After the American’s partial withdrawal, Maliki became more dictatorial. Small Sunni uprisings with limited demands (at a time when sectarian emotions were running high throughout the region) were met with draconian reactions. Thousands of men were detained, hundreds killed. Stories of detainees’ abused, narratives of mass rape, of sectarian militias joining the Iraqi army and participation in looting and pillaging of Sunni areas abounded.

Videos and other records proclaiming to highlight some of these brutal measures were posted on various websites and were circulated across Sunni cyberspace. To make matters worse, the tribal Sunni leaders of the Sahawat, enlisted by the Americans to defeat al-Qaeda during the “surge”, did not represent a credible political class to help tie the Sunnis to the political system. Despite the sympathy they garnered during their war of attrition against the men of Zarqawi and his successor ISIL leader Abu Bakr al-Baghdadi, the Sahawat squandered that political capital, favoring Maliki’s ambitions over their own community interests. This situation left the Sunni Arabs with far fewer options.

ISIL exploits the void

Since last summer, Sunni areas have been simmering with discontent.  Although some Sunni leaders remained reluctant to take up arms against Maliki, fearing a fate similar to that of their Syrian brethren, that was all changing by autumn. Sunni groups began targeting Iraqi security units. These were mostly tactical attacks since some Sunnis still believed that pressuring Maliki through peaceful demonstrations and perhaps some limited violence would yield some outcome. Maliki made a major miscalculation, judging that not conceding to any demand is better than conceding any ground. The latter approach, he feared, would embolden the dissenters and fuel more rebellion.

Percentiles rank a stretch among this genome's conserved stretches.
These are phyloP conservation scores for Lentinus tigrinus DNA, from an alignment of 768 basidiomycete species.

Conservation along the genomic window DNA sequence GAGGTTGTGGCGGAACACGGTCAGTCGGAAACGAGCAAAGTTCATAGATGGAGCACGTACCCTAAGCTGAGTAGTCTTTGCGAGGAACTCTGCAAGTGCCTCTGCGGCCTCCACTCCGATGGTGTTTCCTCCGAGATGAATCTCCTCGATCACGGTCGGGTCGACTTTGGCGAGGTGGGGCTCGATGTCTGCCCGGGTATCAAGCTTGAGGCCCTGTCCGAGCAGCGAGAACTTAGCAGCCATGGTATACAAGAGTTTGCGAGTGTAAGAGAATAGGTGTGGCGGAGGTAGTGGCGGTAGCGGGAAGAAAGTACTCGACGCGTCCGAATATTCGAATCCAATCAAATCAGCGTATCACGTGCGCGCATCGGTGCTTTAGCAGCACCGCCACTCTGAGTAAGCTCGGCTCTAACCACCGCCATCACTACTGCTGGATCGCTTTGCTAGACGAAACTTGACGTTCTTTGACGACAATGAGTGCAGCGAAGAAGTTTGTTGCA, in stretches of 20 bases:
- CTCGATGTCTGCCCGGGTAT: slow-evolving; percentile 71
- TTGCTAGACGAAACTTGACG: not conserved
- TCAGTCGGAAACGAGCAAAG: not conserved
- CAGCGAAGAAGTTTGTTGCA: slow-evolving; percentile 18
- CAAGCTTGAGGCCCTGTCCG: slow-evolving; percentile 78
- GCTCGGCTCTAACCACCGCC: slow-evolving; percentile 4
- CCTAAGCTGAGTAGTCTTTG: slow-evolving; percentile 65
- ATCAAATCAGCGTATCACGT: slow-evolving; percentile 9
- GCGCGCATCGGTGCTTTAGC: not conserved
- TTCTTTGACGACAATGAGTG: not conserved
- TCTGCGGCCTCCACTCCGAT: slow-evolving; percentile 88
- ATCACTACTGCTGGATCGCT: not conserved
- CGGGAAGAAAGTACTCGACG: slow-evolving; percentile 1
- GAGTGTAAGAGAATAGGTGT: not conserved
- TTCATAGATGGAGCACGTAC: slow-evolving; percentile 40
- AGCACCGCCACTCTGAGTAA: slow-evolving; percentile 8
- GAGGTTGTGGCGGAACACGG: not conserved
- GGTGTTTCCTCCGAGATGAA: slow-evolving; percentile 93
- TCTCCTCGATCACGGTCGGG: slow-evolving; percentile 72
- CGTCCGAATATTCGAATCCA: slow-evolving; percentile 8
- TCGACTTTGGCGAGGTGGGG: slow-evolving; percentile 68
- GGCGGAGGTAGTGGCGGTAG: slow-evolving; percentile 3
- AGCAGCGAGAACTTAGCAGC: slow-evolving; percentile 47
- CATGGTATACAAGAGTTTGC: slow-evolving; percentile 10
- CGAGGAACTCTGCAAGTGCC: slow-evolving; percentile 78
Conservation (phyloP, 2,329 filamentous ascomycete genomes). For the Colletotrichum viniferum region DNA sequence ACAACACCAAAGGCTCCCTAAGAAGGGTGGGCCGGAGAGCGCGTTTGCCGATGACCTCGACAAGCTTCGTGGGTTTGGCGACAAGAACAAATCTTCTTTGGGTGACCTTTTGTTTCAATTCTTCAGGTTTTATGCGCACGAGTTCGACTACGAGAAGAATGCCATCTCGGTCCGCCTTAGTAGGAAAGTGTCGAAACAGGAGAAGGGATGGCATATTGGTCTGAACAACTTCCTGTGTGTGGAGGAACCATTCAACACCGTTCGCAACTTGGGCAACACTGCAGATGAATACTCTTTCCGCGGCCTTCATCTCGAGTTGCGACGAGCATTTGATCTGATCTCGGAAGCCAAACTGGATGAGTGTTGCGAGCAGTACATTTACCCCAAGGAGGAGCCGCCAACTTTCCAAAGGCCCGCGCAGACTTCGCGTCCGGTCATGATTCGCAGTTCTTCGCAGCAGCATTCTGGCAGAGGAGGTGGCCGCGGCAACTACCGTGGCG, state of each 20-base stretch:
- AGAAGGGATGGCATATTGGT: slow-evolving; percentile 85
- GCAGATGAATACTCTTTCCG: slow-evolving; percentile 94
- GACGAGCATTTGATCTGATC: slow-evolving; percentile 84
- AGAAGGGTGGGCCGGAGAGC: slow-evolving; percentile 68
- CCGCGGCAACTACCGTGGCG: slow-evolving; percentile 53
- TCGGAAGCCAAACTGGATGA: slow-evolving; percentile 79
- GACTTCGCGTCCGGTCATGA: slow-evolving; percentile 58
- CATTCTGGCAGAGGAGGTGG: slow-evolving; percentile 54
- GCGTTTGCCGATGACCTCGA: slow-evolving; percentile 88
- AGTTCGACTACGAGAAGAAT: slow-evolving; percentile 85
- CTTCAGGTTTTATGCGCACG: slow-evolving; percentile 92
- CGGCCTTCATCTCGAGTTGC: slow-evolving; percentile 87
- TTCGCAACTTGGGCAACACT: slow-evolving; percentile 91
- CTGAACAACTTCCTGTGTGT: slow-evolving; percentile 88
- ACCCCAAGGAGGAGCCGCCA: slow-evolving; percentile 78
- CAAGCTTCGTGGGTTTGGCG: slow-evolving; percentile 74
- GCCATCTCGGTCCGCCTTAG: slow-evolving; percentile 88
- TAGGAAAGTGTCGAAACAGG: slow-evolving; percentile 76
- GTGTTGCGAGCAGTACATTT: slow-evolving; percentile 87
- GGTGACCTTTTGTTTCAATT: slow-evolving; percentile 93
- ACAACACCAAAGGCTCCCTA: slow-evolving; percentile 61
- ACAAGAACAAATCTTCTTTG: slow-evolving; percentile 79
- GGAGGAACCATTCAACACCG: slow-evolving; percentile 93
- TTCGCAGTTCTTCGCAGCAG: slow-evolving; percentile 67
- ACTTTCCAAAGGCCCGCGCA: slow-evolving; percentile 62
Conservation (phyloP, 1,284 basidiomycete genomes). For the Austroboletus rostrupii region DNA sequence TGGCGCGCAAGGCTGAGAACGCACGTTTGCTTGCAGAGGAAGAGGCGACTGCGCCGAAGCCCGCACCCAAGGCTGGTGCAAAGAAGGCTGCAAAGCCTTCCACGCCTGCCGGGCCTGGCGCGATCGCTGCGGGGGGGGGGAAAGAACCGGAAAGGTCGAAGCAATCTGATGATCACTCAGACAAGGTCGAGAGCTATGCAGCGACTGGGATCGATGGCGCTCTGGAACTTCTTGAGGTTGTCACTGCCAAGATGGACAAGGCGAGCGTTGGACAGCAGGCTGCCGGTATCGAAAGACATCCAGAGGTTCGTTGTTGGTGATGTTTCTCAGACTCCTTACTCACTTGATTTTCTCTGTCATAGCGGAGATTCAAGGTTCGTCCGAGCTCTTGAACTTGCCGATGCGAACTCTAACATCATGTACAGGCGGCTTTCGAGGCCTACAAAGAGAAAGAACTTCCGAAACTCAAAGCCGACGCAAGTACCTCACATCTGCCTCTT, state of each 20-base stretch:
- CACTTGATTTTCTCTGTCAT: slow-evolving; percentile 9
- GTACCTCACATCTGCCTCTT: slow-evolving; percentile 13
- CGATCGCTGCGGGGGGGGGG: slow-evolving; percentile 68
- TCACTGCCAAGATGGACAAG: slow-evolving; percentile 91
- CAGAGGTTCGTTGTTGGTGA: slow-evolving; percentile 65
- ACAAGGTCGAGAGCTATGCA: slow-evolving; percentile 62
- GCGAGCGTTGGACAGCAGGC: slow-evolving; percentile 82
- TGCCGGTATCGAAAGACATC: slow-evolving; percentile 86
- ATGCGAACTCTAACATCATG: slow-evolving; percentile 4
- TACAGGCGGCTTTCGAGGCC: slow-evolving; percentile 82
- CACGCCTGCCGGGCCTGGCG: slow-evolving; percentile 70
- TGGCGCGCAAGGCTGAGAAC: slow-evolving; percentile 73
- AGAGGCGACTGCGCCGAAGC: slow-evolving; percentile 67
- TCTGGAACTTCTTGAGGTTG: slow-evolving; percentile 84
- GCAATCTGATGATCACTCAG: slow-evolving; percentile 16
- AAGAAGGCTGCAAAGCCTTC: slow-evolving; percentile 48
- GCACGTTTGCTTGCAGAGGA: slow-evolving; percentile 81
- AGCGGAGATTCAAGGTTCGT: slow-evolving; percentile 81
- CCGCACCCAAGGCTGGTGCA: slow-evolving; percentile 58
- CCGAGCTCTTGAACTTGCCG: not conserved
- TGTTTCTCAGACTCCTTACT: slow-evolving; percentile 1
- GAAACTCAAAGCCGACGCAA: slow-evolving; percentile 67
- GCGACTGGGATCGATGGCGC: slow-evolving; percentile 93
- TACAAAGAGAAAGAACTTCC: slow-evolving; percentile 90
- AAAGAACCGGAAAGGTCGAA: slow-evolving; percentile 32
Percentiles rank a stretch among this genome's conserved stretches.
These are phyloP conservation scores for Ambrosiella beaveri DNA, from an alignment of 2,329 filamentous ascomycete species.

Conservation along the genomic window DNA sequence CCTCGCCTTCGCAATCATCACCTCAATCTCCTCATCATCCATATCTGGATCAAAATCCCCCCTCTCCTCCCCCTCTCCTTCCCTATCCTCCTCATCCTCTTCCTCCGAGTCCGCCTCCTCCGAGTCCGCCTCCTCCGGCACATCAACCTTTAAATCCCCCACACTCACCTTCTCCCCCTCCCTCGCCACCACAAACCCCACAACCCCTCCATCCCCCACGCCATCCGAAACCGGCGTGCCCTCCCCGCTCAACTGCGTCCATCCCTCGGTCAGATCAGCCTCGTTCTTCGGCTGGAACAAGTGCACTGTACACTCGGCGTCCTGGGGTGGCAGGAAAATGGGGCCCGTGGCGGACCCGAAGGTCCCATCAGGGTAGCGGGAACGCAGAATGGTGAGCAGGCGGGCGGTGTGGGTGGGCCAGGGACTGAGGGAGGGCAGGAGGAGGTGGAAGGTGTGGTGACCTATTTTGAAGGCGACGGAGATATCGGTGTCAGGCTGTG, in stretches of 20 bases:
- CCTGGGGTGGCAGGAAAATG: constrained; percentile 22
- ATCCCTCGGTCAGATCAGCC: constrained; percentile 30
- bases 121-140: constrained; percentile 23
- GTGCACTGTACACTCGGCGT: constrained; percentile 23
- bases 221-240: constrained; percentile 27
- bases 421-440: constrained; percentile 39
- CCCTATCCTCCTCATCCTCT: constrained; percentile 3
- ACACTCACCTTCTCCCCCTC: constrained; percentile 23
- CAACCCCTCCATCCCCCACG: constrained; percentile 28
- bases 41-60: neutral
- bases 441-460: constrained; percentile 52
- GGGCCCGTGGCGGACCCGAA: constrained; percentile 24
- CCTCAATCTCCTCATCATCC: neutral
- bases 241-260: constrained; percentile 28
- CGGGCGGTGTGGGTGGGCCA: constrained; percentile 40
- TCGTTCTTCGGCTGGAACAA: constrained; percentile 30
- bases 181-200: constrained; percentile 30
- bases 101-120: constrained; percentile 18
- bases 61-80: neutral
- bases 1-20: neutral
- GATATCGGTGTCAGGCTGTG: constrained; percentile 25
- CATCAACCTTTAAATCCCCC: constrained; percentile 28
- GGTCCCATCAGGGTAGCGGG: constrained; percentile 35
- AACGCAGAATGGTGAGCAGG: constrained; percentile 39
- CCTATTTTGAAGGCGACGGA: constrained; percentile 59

Around this time, the disciples of Zarqawi, who five years earlier had found the Sunni triangle suddenly inhospitable, were again bogged down in Syria. The Syrian regime’s choice three years earlier to turn the Syrian uprising into a sectarian strife, the injudicious decision by Hezbollah to come to Assad’s rescue, and the parallel Saudi decision to encourage the undesired element to plunge into the Syrian incinerator gave the fading movement a conducive environment to regroup, weakly defended arms depots to take an influx of fresh recruits, as well as old connections, from the Arabian peninsula.